We have lots of cinema and film-related interviews recommending a wide range of books from the history of cinema to manuals on how to write screenplays and direct.
Darren Aronofsky, the Oscar-nominated director of Black Swan, chooses his best books on making movies and screenwriter and novelist Frank Cottrell Boyce talks about filmmaking and argues that good filmmaking springs from having a broad cultural frame of reference beyond cinema.
The writer Barry Forshaw talks about Film Noir and the film critic and former professor of film studies at Columbia, Andrew Sarris, looks at film criticism. Ian Christie, professor of film and media history at Birkbeck College London, chooses his best books on Russian cinema and Brian Macfarlane, editor of the Encyclopaedia of British Film, his on British cinema. Brian Shoesmith, professor at the University of Liberal Arts, Bangladesh, looks at Indian Film and Guardian columnist Marina Hyde at Hollywood. Meanwhile screenwriting guru Richard Walter talks screenwriting, recommending Aristotle’s Poetics as essential reading, and director of Sex & Drugs & Rock & Roll, Matt Whitecross, discusses film directing.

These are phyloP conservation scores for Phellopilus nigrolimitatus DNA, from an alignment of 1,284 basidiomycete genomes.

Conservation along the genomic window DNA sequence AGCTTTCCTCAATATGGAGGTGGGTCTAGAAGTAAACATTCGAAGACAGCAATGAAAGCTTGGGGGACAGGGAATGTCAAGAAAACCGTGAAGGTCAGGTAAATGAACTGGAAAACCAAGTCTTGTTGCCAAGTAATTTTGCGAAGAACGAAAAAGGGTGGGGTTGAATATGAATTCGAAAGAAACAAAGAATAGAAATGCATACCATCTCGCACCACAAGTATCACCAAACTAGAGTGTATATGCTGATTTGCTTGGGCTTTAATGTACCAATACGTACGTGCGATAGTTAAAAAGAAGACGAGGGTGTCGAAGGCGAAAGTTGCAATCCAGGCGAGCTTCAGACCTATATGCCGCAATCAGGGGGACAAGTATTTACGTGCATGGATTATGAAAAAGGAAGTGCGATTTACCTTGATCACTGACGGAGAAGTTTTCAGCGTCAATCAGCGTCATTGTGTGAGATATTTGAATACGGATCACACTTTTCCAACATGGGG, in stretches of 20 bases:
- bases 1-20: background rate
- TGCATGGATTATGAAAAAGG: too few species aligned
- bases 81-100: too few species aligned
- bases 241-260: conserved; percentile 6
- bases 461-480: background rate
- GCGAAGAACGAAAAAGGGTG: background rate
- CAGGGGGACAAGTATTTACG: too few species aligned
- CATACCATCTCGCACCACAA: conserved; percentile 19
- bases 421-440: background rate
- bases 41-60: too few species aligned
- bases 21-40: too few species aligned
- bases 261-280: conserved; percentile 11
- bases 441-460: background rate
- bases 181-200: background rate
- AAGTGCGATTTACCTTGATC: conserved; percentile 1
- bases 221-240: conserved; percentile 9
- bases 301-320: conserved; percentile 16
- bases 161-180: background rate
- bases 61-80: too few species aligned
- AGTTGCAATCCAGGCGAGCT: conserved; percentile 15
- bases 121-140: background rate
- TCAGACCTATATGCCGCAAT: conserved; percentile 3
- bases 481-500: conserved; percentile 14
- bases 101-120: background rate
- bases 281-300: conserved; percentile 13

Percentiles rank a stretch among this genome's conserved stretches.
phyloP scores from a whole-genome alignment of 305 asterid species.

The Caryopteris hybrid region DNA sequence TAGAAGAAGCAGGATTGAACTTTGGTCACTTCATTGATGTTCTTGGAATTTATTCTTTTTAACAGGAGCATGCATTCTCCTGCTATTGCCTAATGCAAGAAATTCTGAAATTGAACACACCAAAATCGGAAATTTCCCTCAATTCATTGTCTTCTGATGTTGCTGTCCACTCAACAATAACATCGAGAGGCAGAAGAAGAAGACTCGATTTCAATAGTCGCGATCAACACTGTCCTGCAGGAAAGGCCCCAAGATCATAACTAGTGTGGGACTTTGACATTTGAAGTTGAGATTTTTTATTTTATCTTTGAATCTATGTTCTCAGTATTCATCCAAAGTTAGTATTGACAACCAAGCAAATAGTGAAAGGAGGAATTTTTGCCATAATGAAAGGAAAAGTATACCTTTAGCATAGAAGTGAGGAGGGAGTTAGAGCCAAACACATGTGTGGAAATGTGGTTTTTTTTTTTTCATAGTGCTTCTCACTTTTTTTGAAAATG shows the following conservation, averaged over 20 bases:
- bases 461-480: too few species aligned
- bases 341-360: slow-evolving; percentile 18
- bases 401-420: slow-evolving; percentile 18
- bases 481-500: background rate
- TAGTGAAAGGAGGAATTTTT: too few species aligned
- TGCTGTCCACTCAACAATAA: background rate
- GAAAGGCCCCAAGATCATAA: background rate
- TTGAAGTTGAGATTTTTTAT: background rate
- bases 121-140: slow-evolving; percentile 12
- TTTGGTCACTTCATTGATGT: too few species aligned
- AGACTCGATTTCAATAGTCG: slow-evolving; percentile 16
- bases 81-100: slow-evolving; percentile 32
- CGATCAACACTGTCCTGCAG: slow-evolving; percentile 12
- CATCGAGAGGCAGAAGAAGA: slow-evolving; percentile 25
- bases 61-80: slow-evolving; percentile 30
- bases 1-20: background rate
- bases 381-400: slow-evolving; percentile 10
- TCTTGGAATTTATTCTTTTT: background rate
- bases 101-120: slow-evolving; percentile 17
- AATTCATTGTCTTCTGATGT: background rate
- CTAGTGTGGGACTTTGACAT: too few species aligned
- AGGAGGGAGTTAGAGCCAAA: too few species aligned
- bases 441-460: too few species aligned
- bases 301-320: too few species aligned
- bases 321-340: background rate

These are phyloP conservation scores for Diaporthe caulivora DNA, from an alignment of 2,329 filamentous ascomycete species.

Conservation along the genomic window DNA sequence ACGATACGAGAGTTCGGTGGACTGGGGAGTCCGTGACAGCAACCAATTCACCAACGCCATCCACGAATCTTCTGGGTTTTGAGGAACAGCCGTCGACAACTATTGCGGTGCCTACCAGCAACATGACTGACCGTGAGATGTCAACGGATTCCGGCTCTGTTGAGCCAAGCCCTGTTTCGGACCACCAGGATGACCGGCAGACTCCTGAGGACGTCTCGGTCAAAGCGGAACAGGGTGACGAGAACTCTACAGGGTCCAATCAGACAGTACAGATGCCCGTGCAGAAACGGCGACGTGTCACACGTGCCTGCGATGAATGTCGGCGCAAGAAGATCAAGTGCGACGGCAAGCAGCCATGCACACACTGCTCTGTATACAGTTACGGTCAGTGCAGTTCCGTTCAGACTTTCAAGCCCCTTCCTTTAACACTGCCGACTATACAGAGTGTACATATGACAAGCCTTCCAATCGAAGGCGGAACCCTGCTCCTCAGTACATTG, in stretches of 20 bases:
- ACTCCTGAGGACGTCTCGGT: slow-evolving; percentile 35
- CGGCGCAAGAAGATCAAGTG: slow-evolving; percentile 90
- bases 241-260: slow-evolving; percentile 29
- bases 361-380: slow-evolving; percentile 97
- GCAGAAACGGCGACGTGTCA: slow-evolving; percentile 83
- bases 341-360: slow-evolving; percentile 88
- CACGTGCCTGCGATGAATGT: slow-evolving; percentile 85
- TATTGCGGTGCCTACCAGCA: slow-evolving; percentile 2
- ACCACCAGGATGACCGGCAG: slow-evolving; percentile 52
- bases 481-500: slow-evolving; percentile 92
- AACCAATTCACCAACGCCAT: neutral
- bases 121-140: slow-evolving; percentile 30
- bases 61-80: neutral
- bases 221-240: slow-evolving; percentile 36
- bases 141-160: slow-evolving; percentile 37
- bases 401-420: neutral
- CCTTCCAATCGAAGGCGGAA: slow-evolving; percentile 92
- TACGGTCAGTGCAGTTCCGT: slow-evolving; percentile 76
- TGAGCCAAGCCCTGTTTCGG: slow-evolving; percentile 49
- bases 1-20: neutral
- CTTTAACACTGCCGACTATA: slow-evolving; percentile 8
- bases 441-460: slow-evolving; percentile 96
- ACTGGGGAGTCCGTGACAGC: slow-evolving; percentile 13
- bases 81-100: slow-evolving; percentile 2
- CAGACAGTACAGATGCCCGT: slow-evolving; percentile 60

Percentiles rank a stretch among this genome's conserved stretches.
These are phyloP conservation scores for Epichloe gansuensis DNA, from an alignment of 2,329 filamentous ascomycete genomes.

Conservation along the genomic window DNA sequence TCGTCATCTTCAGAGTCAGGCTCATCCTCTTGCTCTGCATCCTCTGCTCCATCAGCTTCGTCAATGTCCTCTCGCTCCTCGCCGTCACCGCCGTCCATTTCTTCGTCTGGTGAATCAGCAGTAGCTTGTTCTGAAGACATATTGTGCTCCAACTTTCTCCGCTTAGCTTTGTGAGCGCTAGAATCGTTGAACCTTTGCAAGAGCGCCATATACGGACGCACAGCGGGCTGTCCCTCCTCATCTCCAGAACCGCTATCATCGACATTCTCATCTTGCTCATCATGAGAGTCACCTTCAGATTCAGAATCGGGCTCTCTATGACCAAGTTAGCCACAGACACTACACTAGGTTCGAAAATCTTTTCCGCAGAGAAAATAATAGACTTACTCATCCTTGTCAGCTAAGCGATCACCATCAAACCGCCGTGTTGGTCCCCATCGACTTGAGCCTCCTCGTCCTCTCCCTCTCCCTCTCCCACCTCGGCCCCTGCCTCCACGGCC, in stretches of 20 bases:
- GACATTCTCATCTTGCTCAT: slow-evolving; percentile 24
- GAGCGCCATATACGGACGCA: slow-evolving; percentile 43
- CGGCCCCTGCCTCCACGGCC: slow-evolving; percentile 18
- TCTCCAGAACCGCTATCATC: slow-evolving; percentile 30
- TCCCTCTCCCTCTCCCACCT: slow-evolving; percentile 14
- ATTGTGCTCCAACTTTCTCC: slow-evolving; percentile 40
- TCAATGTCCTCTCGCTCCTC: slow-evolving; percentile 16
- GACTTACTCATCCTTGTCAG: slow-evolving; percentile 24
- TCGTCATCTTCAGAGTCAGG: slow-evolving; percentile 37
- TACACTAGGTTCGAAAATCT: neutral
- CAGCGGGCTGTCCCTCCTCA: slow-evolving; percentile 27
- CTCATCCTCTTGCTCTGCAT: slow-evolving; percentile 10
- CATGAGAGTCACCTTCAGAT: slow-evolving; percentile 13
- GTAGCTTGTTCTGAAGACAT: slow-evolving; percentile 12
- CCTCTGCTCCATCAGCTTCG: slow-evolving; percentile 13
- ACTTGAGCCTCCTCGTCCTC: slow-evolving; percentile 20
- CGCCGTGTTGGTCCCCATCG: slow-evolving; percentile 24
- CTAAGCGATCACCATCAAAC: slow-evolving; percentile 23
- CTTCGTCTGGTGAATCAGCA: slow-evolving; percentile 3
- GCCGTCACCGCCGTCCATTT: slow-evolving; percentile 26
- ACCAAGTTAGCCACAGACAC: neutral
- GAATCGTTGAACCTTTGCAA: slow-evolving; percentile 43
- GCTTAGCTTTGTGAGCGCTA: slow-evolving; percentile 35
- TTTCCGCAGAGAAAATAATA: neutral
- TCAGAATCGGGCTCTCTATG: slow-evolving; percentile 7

Here we choose our best Downton Abbey books. They help understand the social and historical background of the 2019 film.
Five fantastic books on American film, selected by Mark Harris, bestselling author of Mike Nichols: A Life, who explains how “movies can reflect what’s going on in American society—sometimes anticipate it, sometimes fall behind it, sometimes lead it, and sometimes change it.”
Movies are a big part of American cultural life and also one of the country’s biggest cultural exports. As a result, movies play an important role in how Americans see themselves, including in attitudes to race. Here Professor Greg Garrett of Baylor University—film historian, cultural theologian and author of A Long, Long Way: Hollywood’s Unfinished Journey from Racism to Reconciliation—talks us through five movies that best illustrate how Hollywood has evolved in terms of race over the past century, from Gone with the Wind to Get Out.
The best books on Hollywood. ‘Smart people went to the ballet and opera, and what the poor and lower middle classes did with their time didn’t matter. But these men in Hollywood had a vision and were creating this product that was loved by everybody of all different backgrounds.’